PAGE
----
Experts Available: Vaccine Hesitancy and Next Steps

Director of Communications

With vaccine supply starting to match or even outpace demand, many are wondering how we can reach communities and individuals who have not been vaccinated yet or are hesitant to get the shot. For reporters covering this trend going forward, the following experts are available to offer expert analysis and commentary on the situation.

University of Alabama at Birmingham

Budhwani is a health equity researcher who conducts studies to address the causes and consequences of health disparities among underserved populations in resource-constrained settings. In addition to having published on HPV and influenza vaccine disparities, she is currently a Principal Investigator on two vaccine hesitancy research studies funded by the NIH and Merck.


Quote: "We cannot address vaccine hesitancy without critically examining the effects of social structures. Insufficient healthcare access in rural America, inaccessible public health messaging, historic mistreatment of African American and Black people, and politicalizing COVID-19 prevention strategies have exacerbated distrust across vastly different communities."

Texas A&M University

Callaghan's primary research interests are in health policy, health politics, and the study of public health attitudes. He has published extensively on the social, psychological, and political underpinnings of vaccine hesitancy in the US. He is also currently serving as a commissioner on the Lancet Commission to understand Vaccine Refusal, Acceptance, and Demand in the United States.


Quote: “Considerable work is needed to increase vaccine uptake among the hesitant. In these efforts at convincing the hesitant, it is important to recognize that trusted communicators should be leading the way but that a ‘one size fits all’ approach will not work and that different messages will be needed to reduce hesitancy among different groups.”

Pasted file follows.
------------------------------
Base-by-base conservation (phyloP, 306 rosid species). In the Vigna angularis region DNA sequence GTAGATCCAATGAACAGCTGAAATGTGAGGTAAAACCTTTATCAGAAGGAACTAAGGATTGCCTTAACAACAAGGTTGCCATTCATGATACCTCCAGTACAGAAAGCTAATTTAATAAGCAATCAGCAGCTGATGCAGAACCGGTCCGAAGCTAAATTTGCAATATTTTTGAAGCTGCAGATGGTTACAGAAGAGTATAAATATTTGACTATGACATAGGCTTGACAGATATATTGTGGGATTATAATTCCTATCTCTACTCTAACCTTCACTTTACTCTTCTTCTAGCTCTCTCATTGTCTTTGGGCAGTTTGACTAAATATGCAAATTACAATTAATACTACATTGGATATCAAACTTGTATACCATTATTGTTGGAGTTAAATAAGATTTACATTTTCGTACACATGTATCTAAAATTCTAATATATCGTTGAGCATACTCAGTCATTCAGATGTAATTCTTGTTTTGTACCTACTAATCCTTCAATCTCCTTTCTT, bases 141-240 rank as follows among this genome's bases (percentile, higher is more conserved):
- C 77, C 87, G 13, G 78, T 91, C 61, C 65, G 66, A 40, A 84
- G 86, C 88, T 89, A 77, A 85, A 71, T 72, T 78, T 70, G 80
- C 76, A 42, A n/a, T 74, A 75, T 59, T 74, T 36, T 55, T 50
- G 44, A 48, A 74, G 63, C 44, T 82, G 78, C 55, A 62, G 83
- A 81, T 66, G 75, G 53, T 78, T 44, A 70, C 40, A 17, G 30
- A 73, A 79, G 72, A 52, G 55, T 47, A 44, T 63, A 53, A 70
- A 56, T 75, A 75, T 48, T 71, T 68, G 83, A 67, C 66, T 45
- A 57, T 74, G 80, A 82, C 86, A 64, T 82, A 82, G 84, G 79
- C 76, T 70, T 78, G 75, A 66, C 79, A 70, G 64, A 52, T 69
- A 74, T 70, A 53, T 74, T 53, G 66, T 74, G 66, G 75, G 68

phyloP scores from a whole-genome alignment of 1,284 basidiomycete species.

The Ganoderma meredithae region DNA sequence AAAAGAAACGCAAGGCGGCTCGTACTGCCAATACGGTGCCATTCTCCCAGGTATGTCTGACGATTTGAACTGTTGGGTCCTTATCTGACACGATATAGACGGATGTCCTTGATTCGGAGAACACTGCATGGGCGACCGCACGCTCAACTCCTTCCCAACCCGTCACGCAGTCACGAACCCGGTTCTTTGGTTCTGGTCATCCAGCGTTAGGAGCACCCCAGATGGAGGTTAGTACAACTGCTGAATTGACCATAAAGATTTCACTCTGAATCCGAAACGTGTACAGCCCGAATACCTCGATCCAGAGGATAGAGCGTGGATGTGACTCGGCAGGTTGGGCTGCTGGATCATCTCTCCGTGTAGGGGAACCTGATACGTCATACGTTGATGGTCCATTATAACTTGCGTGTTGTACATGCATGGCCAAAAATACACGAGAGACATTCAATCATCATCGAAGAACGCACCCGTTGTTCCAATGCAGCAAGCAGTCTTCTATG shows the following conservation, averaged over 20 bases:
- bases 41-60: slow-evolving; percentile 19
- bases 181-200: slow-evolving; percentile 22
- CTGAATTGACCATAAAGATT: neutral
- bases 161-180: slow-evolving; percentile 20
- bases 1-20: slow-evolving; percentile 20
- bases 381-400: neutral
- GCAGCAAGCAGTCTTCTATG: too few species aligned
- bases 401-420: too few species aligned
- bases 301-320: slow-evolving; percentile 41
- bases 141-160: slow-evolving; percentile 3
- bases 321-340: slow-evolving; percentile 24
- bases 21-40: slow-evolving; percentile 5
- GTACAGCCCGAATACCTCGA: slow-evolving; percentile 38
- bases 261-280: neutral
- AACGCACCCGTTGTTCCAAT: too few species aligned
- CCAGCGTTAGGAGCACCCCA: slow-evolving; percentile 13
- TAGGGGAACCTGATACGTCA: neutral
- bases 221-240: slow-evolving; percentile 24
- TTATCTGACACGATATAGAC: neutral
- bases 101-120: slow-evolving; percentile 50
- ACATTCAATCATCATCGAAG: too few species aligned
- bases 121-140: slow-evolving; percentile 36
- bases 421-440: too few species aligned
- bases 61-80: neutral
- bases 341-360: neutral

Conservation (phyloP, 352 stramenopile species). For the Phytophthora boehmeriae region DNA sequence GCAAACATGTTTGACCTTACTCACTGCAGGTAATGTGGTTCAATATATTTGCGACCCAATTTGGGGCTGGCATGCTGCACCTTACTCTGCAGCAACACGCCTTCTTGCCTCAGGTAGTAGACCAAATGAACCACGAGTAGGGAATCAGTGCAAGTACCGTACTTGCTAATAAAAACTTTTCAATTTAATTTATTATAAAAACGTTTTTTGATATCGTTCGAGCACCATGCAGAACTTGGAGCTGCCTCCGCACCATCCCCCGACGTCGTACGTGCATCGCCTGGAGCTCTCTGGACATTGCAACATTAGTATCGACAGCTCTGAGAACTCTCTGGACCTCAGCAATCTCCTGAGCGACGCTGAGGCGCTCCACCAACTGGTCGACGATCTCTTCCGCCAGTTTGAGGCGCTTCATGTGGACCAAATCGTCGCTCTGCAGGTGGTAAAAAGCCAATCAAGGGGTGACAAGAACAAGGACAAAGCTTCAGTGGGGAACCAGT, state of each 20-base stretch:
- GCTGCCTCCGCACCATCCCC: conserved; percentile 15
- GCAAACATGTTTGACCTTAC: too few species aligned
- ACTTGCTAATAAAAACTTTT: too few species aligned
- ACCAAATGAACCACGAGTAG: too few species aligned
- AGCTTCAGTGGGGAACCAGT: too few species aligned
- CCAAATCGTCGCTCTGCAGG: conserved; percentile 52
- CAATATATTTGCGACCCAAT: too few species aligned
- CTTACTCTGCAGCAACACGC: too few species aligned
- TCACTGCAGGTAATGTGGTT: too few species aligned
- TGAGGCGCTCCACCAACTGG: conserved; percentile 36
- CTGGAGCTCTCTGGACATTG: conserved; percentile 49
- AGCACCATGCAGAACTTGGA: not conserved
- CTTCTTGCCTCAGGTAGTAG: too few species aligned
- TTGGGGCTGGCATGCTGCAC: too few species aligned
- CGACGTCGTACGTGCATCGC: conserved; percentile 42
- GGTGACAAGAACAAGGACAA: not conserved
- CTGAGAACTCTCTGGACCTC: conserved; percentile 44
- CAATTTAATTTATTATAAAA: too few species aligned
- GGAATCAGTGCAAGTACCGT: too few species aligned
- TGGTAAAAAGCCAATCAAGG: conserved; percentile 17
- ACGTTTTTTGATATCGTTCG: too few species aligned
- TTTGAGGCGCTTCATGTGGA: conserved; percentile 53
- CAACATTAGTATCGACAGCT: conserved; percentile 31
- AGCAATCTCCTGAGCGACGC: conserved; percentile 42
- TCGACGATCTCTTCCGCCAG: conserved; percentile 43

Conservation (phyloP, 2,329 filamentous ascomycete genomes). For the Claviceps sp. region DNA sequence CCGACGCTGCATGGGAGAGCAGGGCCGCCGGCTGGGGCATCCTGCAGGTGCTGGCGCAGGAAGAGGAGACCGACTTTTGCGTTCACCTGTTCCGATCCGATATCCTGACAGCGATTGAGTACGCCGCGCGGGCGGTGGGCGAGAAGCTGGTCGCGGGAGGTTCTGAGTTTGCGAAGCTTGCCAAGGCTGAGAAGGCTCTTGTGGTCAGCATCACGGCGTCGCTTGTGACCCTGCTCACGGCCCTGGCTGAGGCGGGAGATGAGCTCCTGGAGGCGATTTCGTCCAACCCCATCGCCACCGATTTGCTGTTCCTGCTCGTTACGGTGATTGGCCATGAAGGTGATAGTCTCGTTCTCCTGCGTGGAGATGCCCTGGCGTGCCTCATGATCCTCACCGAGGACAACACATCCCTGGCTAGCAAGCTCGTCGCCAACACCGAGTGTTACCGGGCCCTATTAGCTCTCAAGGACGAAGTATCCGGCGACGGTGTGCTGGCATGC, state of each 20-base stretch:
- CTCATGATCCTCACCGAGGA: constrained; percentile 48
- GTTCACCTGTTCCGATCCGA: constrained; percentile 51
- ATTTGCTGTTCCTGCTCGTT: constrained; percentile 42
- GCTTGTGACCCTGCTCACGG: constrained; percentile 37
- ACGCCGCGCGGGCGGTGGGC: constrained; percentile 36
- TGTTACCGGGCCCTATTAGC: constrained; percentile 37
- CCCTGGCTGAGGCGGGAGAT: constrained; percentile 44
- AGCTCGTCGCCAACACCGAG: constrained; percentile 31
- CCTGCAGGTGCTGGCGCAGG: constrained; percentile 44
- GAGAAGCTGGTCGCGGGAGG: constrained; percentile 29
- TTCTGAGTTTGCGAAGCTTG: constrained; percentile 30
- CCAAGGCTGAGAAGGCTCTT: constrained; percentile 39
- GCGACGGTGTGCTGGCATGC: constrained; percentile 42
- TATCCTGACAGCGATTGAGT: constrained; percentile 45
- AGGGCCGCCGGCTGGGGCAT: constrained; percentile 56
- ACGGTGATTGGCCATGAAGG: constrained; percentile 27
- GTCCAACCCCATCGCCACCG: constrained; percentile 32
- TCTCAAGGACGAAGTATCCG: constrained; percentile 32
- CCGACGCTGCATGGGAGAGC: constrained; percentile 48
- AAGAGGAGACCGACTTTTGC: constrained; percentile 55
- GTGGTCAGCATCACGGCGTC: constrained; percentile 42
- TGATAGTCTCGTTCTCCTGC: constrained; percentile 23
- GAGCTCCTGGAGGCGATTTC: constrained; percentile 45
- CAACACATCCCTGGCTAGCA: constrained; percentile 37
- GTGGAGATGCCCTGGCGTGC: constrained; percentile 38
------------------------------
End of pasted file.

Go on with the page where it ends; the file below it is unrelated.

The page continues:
San Diego State University

Sobo is a medical anthropologist whose current research focuses on public confidence in COVID-19 vaccines, both among members of underserved communities and those operating under the banner of 'medical freedom.' She is presently part of CommuniVax, a participatory action research initiative focused on community-based capacity building in support of an equitable and effective COVID-19 vaccination rollout across the US.


Quote: " Given the pandemic’s devastating toll, and the excellent efficacy and safety records of the vaccines—which were in such high demand initially that a black market developed—why are cynics still with us? To answer this question requires shifting our focus away from mistrustful or so-called 'hesitant' individuals to systems that are not to be trusted, and to the broader political-economic or structural factors that make them suspect."